Tag Archives: Threshold State

The Threshold State

A process that is predictable or in a state of statistical control, but producing nonconforming product can be described as being in the Threshold State. This is one of the four possible states that a process can be in as noted in “What State Is Your Process In?“. But, what might such a process look like?

A process in the threshold state might be operating with its mean higher than the process aim,

ProcessMeanHigh

or it might be operating with its mean lower than the process aim,

ProcessMeanLow

or it might be operating with a process dispersion greater than the product specification window,

ProcessDispHigh

or it may be operating with some combination of a shift in its mean and breadth of its dispersion.

Nevertheless, the fact that such a process is in statistical control means that it will continue to produce consistent product so long as it stays in control. This in turn means that the producer can expect to produce a consistent amount of nonconforming product hour after hour day after day until a change is made in the process or a change is made to the specifications.

It is important to say here that exhorting your workers to work harder or to “Do it right the first time” or to show them the examples of nonconforming product from a process in the threshold state will not lead to improvements. They are not the cause for the failures. The causes for the nonconforming product are systemic and must be dealt with at the system level. Focusing on the worker will only serve to demoralize and frustrate them. It may lead to tampering with the process turning a bad situation worse.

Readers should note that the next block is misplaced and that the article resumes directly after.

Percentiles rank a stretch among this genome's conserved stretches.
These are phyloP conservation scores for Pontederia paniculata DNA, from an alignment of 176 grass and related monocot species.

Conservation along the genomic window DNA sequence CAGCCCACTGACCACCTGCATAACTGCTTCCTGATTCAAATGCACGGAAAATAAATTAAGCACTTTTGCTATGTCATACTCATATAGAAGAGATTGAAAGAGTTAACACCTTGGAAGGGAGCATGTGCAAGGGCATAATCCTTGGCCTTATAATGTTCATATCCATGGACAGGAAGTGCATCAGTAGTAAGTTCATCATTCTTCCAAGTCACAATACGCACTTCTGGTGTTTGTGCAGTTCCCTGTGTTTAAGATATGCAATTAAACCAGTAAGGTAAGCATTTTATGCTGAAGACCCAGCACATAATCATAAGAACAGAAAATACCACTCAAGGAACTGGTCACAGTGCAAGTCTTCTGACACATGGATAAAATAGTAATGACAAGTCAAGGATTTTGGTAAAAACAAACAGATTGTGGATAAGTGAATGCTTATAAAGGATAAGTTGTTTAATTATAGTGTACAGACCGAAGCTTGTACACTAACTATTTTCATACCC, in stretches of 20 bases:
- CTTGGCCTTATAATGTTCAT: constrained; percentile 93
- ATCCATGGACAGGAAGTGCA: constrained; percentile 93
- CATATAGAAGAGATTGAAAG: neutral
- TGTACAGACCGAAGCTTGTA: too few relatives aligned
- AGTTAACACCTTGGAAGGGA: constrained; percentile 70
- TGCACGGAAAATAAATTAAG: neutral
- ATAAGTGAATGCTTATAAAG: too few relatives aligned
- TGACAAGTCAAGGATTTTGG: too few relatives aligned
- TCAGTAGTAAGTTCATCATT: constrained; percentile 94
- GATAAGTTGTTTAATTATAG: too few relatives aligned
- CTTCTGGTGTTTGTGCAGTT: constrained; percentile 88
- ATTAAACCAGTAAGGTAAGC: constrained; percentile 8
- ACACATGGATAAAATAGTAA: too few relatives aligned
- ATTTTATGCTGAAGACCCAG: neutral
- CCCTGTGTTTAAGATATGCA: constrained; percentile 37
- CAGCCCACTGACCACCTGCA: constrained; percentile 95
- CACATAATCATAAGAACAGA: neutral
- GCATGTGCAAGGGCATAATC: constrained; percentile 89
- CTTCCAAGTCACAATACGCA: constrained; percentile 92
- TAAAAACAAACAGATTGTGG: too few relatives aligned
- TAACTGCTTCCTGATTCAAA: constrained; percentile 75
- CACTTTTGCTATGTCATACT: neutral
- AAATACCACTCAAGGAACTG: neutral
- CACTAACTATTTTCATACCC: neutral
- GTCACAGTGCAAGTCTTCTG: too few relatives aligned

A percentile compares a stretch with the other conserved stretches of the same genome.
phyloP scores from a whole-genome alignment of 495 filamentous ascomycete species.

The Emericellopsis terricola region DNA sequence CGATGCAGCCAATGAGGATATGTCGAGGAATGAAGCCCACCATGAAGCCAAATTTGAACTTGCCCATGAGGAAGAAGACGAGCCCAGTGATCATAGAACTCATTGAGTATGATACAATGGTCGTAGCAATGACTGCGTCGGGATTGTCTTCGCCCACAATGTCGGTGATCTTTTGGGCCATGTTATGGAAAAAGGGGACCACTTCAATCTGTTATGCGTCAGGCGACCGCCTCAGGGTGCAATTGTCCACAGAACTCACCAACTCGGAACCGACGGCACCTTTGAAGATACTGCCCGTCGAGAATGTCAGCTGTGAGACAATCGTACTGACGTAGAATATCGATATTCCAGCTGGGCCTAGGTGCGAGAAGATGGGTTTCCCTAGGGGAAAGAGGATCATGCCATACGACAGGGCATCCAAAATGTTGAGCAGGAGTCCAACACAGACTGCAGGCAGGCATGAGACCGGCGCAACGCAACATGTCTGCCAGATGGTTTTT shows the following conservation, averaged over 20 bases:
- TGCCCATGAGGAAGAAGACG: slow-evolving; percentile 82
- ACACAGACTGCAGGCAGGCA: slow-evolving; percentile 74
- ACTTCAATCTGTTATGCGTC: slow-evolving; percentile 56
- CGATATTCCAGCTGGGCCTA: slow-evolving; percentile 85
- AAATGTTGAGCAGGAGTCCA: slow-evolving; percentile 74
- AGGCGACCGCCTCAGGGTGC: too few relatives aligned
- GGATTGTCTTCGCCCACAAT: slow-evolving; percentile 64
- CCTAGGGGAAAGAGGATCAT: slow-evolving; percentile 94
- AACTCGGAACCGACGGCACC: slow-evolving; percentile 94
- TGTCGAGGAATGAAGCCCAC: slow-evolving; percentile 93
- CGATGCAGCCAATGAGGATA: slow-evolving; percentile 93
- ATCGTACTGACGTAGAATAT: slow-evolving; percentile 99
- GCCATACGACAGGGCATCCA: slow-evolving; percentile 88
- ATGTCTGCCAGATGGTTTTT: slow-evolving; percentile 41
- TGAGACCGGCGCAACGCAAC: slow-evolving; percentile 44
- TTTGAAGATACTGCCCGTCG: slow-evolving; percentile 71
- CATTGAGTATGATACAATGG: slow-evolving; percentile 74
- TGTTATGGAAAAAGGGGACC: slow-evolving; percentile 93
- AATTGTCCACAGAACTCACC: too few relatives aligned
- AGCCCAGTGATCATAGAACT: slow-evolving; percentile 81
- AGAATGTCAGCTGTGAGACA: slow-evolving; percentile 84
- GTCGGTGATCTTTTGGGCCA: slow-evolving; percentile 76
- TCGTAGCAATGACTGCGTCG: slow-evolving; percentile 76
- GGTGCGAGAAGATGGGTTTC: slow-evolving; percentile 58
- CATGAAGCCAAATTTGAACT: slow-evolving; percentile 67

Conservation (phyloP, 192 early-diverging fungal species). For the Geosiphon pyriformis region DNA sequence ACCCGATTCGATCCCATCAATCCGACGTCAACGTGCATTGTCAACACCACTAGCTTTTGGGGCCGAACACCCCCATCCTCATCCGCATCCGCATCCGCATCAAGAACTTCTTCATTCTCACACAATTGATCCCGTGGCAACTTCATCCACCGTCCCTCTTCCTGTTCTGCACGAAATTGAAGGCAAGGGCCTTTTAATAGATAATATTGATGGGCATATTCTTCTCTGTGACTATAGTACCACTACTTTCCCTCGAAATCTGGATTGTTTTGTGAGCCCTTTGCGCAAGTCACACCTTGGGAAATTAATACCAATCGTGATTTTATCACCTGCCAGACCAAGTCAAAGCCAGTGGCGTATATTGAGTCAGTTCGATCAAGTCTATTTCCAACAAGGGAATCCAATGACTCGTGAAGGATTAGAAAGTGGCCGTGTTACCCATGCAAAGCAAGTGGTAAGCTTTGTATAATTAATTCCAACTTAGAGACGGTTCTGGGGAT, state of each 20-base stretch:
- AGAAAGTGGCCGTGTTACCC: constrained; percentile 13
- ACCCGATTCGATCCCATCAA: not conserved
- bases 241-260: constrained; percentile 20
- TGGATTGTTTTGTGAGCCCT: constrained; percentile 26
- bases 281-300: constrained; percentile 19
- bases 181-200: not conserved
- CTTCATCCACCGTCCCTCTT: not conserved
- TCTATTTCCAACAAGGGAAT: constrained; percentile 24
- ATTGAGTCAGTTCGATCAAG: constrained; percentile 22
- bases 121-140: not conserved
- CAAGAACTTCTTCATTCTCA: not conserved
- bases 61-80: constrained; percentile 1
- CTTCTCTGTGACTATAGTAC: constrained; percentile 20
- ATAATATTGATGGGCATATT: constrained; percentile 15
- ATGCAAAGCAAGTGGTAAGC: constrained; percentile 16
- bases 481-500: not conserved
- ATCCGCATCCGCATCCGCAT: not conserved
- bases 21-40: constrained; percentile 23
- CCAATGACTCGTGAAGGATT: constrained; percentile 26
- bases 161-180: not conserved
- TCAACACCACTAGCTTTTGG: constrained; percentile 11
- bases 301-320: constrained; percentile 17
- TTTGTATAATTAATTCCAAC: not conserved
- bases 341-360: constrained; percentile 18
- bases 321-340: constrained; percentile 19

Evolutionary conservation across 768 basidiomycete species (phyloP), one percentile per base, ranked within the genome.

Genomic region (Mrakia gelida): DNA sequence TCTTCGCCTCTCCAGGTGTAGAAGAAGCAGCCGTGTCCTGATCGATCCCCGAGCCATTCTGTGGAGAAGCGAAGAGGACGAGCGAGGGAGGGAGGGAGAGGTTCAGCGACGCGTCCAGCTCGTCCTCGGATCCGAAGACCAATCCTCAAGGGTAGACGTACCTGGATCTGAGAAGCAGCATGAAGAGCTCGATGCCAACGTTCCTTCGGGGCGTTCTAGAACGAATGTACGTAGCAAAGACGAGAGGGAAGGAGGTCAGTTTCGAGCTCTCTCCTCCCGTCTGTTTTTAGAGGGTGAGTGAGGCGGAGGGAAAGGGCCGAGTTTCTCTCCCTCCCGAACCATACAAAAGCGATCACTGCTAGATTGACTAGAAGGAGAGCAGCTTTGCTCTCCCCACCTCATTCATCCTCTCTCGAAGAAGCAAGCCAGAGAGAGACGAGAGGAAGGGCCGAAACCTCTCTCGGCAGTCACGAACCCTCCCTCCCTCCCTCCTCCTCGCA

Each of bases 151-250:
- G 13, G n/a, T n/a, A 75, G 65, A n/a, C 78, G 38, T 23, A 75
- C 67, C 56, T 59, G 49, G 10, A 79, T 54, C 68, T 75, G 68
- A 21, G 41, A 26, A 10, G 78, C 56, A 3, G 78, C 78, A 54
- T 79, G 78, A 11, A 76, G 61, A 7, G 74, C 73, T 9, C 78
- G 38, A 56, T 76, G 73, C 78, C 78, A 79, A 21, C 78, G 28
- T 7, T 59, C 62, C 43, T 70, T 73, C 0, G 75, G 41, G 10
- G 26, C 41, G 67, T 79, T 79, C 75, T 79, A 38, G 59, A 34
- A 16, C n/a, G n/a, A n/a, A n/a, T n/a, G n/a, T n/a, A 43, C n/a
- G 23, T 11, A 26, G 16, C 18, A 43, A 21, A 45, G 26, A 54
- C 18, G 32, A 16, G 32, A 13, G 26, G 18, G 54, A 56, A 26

You can always share your process data with your customer to demonstrate its stability and ask for a change in the product specifications. However, if specifications cannot be changed your only recourse is to modify your process to shift it from the threshold state into the ideal state. Adjusting the process mean to match the aim is usually relatively simple. In comparison, reducing the process variation requires an understanding of the common causes affecting the process and their respective effects – a much more involved activity.

While you are working on improving your process you are still producing nonconforming product. Until such time as you achieve the ideal state for your process, you must screen every unit or lot before shipping product to your customer – a 100 percent inspection and sort. This should be treated as a temporary stop-gap measure. You must recognize it as an imperfect quality control method and be mindful that defectives will escape.

Note: I learned this material from reading Dr. Wheeler’s writings. My post is intended to reflect my current understanding. None of the ideas herein are original to me. Any errors are my failures alone.

References

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What State Is Your Process In?

You can take one of two approaches to controlling the quality of your product. Once manufactured, you can compare it against its specifications and sort it as either conforming or nonconforming. This, however, will guarantee the greatest degree of variability between units as anything within specifications is considered acceptable. Alternatively, you can work to run the manufacturing process as consistently as possible to produce units that vary as little as possible from one another.

There is no path to improving performance with the first approach where you sort manufactured product as conforming or nonconforming. However, there is a clear path to improving performance through the use of process control techniques introduced by Dr. Walter Shewhart. But, how do you gauge improvement? One measure is achieving a state of statistical control for the process so that its behavior is predictable. Another measure is the manufacture of 100 percent conforming product by the process.

When these two measures are taken together, there are four possible states a process can be in (see figure below): The process is

ProcessState

Note: I learned this material from reading Dr. Wheeler’s writings. My post is intended to reflect my current understanding. None of the ideas herein are original to me. Any errors are my failures alone.

References